So what’s the deal with blogs? Technorati’s recent report says they’re tracking 57 million different blogs with a collective output of 1.6 million posts per day. That’s a lot of words, pictures, and sounds.
Here’s the bad news for marketing pros (and yes, we in PR are part of marketing): no one likes to read canned messages. People like pictures. And when a picture does not convey the message in its entirety, people prefer straightforward insight and information. They want to hear a company tell what they know as experts, what’s on the horizon for a sector or simply provide access and insight.
Of course, the only thing worse than canned marketing is a cheap attempt at a blog (a clog) or fake blog (flog). Our commitment is to make Blogabilities about exchange, not promotion.
We want to talk, and blogs are direct in that way.
More important, blogs have an edge. If you’re following a topic, interested about the collective-consciousness babble on trends, or need information on something specific, blogs serve it up.
Why would a public relations and government affairs firm want to do a blog? It’s an experiment. An extracurricular project to talk about all things relevant and totally irreverent about PR, marketing, image, public policy–or whatever direction the conversation takes us.
It never ceases to amaze me just how many questions executives have about PR: When do I need PR? How can elements of our marketing strategy be supported by PR? How much does it cost? What do we announce or discuss? What should we expect from a PR firm?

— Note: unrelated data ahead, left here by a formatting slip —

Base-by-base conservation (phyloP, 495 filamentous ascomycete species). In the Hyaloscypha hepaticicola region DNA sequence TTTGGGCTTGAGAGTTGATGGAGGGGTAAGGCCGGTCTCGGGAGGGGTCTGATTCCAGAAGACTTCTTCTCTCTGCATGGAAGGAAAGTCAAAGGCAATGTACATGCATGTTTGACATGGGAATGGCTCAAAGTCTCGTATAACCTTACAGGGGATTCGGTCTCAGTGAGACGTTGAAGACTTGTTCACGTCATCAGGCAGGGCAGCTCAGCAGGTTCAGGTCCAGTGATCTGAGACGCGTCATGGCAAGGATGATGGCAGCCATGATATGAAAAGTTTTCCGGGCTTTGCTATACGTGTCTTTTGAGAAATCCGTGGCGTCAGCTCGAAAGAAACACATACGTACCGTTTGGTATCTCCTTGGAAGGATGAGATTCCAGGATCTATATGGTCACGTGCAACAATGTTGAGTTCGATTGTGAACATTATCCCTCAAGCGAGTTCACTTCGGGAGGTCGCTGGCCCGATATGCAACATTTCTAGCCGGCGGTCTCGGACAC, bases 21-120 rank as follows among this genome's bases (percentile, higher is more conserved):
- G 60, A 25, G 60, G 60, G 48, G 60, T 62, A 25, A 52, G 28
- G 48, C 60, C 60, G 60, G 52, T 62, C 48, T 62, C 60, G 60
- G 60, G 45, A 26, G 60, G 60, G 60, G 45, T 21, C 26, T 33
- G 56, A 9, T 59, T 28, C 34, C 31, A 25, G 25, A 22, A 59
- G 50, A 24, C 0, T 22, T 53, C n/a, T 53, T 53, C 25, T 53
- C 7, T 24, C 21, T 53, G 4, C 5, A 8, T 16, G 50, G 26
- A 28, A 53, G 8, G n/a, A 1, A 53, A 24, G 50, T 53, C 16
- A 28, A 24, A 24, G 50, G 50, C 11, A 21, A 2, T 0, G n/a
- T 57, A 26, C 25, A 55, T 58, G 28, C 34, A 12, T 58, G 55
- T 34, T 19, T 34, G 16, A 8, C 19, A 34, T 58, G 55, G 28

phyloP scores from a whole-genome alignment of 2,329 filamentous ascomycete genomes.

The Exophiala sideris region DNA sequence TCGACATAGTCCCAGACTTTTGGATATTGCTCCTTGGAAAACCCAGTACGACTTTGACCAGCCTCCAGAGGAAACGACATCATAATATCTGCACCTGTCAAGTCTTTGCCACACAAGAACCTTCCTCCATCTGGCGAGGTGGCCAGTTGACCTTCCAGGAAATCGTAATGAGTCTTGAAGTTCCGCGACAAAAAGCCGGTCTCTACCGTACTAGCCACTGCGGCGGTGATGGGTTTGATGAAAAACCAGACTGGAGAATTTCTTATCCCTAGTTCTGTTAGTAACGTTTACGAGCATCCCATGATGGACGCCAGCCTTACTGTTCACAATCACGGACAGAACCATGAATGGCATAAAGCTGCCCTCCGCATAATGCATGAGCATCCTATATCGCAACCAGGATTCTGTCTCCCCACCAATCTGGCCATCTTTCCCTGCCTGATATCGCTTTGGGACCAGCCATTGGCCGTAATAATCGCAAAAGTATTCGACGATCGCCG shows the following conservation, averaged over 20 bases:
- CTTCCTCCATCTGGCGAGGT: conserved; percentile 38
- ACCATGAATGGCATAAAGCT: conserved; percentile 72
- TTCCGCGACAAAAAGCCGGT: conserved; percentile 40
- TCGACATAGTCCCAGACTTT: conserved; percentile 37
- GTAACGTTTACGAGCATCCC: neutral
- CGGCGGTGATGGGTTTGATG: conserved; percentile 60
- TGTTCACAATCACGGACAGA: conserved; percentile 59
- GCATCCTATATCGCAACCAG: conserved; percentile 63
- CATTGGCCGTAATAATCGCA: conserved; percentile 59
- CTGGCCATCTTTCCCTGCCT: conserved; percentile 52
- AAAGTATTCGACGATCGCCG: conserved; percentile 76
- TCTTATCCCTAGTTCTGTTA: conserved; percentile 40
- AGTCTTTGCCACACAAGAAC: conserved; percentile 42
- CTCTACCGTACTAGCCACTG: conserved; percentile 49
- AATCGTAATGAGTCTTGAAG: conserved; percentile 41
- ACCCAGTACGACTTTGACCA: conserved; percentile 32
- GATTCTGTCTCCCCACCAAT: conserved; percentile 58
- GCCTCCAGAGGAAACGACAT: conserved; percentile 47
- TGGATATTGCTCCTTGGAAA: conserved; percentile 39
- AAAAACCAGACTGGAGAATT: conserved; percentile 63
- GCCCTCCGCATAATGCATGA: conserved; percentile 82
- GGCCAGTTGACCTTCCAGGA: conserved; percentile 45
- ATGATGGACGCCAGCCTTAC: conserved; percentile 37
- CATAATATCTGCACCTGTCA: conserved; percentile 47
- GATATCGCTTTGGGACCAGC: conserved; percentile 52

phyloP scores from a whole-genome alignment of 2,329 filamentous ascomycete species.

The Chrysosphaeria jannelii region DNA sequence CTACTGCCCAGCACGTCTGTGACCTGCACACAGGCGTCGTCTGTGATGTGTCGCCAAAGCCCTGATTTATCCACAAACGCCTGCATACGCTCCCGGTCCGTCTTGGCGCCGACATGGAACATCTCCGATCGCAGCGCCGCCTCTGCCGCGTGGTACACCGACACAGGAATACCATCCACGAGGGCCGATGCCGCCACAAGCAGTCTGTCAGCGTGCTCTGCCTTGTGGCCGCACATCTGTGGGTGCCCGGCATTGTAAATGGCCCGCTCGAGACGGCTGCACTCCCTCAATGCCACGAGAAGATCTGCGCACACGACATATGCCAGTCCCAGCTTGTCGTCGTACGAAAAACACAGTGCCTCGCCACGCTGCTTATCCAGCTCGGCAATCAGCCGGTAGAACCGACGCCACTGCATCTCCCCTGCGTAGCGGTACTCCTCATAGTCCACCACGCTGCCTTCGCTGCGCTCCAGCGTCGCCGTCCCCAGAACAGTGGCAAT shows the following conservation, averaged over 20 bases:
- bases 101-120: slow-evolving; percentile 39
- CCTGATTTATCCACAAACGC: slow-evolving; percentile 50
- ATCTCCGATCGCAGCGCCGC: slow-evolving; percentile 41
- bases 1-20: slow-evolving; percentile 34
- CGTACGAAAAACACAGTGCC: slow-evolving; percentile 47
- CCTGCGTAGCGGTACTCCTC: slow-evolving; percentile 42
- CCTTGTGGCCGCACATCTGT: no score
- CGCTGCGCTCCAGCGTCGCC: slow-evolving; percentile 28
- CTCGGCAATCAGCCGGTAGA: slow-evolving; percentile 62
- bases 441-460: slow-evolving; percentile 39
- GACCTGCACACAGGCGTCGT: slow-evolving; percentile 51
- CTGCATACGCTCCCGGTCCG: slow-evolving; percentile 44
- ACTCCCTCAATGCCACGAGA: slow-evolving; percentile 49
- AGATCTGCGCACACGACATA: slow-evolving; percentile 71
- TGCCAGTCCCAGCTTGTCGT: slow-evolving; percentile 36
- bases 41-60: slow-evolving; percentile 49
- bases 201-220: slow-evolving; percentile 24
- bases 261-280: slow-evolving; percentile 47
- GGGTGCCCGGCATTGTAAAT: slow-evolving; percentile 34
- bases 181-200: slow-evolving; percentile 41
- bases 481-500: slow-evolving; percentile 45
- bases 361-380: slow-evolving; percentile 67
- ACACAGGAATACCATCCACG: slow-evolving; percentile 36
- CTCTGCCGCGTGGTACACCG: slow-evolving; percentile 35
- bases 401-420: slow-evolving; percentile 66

We invite you, in our blog, to ask all those questions related to marketing, PR, public affairs, advertising, image and anything else remotely related to these topics you want to know.
We’re also going to gather up our impressions and thoughts, with the hope it ignites dialogue.
Your turn. Hit the Comments button, and let’s get things rolling.
– Melissa Anthony
A group of college students in Texas used an old adage to reverse a longstanding political trend in their county.
As a student of “old school” politics, I can’t help but recall the story that Tip O’Neill, the quintessential Boston politician and former Speaker of the U.S. House of Representatives, told in his memoirs, Man of the House. In the opening chapter he recalls the events of his first campaign for political office back in the 1930s. It seems he did everything right in that first race—except for campaigning in his own neighborhood. He lost.
Tip O’Neill, a man I had the pleasure of meeting on many occasions during my time in Washington, wrote that his father made what is now a famous political observation. “Let me tell you something I learned years ago”, said the senior O’Neill, “all politics is local.” That was a lesson Speaker O’Neill never forgot, and a story he often told during his rise to power.
I have a feeling O’Neill would have been very impressed with how a group of college students in San Marcos, Texas, home of Texas State University, located just south of Austin, have taken local politics into the cyber age. By using social media tools and applications, their work may have contributed to the reversal of the political trends that once seemed a foregone conclusion in the county that is home to the University.
A group of three TSU students (Sam McCabe, mathematics sophomore, alumnus Jordan Anderson and Jude Prather, public administration senior) formed a political consulting company for the 2006 elections. Their six clients included three candidates for city council and three candidates for county office. Five of the six candidates the student-consultants represented won their races.
The group’s tactics included using MySpace and Facebook pages to create online communities to educate students on issues directly affecting them. Then using traditional GOTV (Get Out the Vote) methods, only modernized to target cell phones and incorporating mass text messaging, they made sure everyone knew when, how, and where to vote for their candidates. (Read the full story in the University Star.)